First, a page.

Note: Redirected to EF 1.4x II review, 2019-02-10.
In the search for a little more reach I’ve gone the route of teleconverters as opposed to cropping and enlarging in post production. Of course this is a bit of a challenge on a budget and while still using a none EOS-1 series camera. The first teleconverter I started with was a cheap Kenko AF 1.5x Teleplus, of course I was pairing that with a Canon EF 70-300 F/4-5.6 IS USM which isn’t supported by any Canon’s teleconverters.
This is about my first impressions of the Canon EF 1.4x II, and quite simply, wow. It’s a lot more solidly built than the Kenko I had prior. There so much less wobble and play in the lens mounts it’s not even funny. The first couple of dozen test frames, indicate that optically the 1.4x II is no slouch either; much much better than the Kenko 1.5 MC that preceded it.
The EF 1.4x II also properly reports it’s self as a teleconverter to the camera and lens. This is nice because I get correct focal lengths and aperture sizes, what’s not so nice is Canon’s AF system on non-EOS 1 series cameras disables it’s self when the max aperture is smaller than f/5.6. Of course I knew this going in, but what I didn’t know, was that when they say the AF system is disabled, they mean completely. I was hoping that the auto-focus drive would stop but the range finder/focus confirm light would at least still light up when you were “close” to having achieved focus.
That being said, this isn’t a setup that’s capable of being using with rapidly moving/changing situations, even performing the “tape trick” to stop the converter from reporting results in hugely abysmal AF performance at least on my 40D. Also I’m seeing some odd behavior with metering, specifically I’m getting between a 1/3 and a full stop underexposure shooting though the viewfinder versus using live view at least when using evaluative metering.
In the mean time, here are a couple of 100% crops from today initial testing.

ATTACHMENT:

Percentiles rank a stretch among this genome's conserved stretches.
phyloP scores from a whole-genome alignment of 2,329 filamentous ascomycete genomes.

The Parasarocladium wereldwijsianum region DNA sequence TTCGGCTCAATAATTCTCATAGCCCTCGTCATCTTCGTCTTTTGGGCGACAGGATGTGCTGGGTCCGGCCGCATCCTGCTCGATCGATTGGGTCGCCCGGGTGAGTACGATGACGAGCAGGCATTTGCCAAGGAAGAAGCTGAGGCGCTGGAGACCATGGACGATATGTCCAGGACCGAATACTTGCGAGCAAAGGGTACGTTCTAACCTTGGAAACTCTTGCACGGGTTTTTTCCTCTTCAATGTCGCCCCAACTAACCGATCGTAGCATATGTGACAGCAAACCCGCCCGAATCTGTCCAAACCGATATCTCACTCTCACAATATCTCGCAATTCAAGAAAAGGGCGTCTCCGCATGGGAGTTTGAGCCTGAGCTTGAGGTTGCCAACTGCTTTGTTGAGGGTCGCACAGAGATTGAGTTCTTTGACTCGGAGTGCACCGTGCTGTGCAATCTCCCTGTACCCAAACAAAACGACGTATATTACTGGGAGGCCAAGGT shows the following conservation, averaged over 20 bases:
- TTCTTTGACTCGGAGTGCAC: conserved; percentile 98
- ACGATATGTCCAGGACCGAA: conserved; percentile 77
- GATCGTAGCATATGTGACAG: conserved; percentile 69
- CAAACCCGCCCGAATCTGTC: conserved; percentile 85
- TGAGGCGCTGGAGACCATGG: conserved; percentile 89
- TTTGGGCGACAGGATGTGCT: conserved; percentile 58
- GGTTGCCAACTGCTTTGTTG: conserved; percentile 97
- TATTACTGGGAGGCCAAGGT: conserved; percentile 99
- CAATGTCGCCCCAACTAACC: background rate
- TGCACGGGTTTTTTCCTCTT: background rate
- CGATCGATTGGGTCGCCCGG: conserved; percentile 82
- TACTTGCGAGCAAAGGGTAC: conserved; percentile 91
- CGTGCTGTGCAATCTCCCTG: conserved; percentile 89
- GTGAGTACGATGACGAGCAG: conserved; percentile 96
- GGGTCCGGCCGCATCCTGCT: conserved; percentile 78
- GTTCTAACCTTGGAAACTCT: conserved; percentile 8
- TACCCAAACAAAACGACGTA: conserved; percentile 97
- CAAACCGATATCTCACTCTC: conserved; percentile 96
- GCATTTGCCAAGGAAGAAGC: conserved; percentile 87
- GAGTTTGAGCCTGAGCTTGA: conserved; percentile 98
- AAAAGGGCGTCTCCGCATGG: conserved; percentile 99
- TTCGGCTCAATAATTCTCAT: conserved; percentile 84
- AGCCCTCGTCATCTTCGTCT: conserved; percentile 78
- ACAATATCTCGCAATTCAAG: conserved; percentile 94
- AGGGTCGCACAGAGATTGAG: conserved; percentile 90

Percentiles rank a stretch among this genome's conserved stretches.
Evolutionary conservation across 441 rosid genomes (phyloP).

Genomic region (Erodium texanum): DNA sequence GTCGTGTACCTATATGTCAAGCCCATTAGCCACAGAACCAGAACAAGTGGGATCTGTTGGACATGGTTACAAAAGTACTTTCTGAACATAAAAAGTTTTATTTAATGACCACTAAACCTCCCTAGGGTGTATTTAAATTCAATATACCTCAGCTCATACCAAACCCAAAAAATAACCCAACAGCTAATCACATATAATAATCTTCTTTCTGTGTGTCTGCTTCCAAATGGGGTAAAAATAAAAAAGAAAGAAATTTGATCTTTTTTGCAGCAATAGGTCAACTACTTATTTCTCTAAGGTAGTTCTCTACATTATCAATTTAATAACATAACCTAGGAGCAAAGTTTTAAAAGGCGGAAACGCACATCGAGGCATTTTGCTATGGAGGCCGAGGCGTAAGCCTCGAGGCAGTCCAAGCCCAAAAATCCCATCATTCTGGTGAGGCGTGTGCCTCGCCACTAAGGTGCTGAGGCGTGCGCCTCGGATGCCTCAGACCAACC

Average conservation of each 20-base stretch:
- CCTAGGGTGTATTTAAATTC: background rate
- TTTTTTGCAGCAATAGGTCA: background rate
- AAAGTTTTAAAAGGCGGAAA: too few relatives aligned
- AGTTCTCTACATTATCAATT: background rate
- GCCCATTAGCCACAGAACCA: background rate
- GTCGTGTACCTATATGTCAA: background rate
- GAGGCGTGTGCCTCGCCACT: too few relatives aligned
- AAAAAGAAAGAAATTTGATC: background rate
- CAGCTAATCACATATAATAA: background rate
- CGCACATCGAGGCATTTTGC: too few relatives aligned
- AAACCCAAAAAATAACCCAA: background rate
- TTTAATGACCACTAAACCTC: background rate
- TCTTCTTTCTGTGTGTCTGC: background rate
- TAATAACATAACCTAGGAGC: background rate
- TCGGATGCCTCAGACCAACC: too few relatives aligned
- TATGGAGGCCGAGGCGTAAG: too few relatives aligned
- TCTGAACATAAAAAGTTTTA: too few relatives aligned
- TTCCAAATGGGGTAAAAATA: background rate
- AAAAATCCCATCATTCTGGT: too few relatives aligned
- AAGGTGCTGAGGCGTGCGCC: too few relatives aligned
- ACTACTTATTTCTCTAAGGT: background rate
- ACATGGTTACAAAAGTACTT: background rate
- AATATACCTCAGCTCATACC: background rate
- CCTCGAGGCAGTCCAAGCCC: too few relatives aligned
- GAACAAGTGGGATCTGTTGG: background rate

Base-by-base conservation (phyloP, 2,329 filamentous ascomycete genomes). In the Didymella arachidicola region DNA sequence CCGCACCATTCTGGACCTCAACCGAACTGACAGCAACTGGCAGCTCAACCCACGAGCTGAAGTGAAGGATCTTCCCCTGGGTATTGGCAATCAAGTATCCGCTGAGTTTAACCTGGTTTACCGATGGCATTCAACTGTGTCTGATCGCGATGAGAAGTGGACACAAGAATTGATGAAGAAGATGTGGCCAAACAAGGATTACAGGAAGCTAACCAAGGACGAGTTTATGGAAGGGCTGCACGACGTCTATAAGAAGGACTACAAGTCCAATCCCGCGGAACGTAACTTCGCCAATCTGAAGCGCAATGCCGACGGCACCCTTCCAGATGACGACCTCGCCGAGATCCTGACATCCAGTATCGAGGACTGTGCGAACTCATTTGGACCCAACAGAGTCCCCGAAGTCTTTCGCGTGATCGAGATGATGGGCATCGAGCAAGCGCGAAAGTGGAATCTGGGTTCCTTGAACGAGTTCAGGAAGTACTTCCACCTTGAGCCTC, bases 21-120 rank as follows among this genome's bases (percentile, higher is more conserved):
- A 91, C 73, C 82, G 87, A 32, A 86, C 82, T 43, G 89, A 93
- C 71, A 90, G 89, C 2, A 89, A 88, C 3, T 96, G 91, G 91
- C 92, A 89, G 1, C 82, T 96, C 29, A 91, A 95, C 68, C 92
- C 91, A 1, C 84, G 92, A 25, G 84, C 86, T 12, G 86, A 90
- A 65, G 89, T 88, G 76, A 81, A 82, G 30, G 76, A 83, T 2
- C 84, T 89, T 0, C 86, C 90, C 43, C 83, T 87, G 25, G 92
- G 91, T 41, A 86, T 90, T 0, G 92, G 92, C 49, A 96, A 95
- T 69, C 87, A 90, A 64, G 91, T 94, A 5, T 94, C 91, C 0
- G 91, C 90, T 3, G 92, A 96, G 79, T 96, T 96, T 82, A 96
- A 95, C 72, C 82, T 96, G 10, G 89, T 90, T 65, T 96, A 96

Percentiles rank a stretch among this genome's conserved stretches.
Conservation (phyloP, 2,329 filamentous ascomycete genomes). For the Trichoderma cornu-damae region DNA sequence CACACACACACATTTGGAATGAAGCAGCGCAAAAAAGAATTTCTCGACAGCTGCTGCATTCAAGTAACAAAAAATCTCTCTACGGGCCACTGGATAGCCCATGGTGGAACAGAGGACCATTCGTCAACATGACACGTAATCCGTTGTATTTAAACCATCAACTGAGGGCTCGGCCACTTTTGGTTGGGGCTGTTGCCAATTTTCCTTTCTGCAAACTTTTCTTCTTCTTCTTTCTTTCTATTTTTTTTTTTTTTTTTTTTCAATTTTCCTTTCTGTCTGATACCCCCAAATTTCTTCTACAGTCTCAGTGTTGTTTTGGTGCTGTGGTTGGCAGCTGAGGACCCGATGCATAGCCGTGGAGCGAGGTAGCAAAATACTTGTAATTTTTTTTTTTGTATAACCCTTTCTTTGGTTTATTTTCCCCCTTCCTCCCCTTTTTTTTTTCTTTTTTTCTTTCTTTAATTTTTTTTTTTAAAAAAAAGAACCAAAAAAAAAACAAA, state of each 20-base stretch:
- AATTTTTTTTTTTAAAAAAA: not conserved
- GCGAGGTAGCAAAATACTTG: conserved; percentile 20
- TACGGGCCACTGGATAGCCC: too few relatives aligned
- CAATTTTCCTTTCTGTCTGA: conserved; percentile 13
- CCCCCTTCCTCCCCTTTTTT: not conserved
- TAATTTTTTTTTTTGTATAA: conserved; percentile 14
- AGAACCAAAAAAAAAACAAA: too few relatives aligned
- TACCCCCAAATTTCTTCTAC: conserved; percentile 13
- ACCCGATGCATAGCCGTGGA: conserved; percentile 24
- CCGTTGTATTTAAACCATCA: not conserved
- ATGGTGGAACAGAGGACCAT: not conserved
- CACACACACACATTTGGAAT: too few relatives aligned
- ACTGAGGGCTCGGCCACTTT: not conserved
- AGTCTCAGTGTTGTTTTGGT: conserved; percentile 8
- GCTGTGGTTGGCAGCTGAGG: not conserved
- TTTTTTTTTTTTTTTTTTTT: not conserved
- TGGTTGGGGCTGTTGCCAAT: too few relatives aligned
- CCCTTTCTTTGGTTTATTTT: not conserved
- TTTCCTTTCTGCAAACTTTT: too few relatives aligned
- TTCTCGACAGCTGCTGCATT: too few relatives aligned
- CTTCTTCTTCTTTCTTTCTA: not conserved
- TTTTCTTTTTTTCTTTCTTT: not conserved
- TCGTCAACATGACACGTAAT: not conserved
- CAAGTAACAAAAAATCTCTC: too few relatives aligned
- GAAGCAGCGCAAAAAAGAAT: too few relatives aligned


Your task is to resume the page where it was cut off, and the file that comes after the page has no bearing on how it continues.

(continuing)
I was reminded recently by a rather heated debate that boiled down to a lot of advocating towards specific techniques and technologies, that the how has little to no real meaning in the ultimate ends of photography. You could say in a way that either coincidentally or as a result of the discussion I had an epiphany about the reality that is photography. As I see it, photography, isn’t about taking a picture or capturing a moment in time, but making a connection with the viewer of our images. There is no math, glass, or gear involved here, simply an image and the response it evokes in the viewer.
Fundamentally, we produce illusions that are designed—whether we know it or not—to evoke a response from those that view our work. To deny this is to deny the entire purpose of photography, and perhaps even art it’s self. I think this is a critical idea that’s often missed though. Possibly, because it’s so much more fleeting than the concreteness of megapixels and resolution and possibly because in a world where almost every one can have a camera and take pictures the very act of doing so means very little to so many people.
The concept of an image being an illusion is important for another reason, quite simply in a very technical sense the image itself, whether produced by film or digital capture is an illusion. There is no property of the medium that fundamentally makes one more or less true to reality as much as pundits of either medium would like you to believe. There is no truer representation possible, the ultimate product is the effect of varying colors and intensities of light being reflected off or emitted from a surface. Nothing more and nothing less, to that end, a digital image works no different than one captured in layers of photo reactive chemicals.
This brings me back to technique and technology. Quite seriously, I think the only people who find any of this relevant are other photographers, and in many cases, I think they put far too much emphasis on exploring the minute details of it than what they can do with it. Pixel peeping as it’s come to be called now. Does our equipment have an impact on our ability to create, or vice versa, undoubtedly the answer is yes.
The age old argument about what’s more important, the photographer or the camera though is predicated on the flawed idea that either can exist with out the other. Or really, that with out access or knowledge of the equipment a concept may never even be born, let alone brought to fruition.
Ultimately, it’s important to remember that the image produced is more important than the process and equipment used to produce it. I have no delusions about this short note, I know it’s not going to stop arguments over whose camera is superior or whose technique is better. I do hope though, it brings some perspective to the argument.
Photokina wrapped up last week, and I have been trying to following along on the news as best I can. The big news to me was that there wasn’t an awful lot of news, outside of the cameras and lenses I’ve posted about previously. There were a lot of rumors about a new 70-200 VR from Nikon and a new 100-400 IS from Canon, neither materialized. Sigma announced a new revision of their SLR, the DP15; and a new point and shoot, the DP2. The DP2 is similar to their DP1 but complementary with a faster (f/2.8) more normal (41mm equivalent) lens.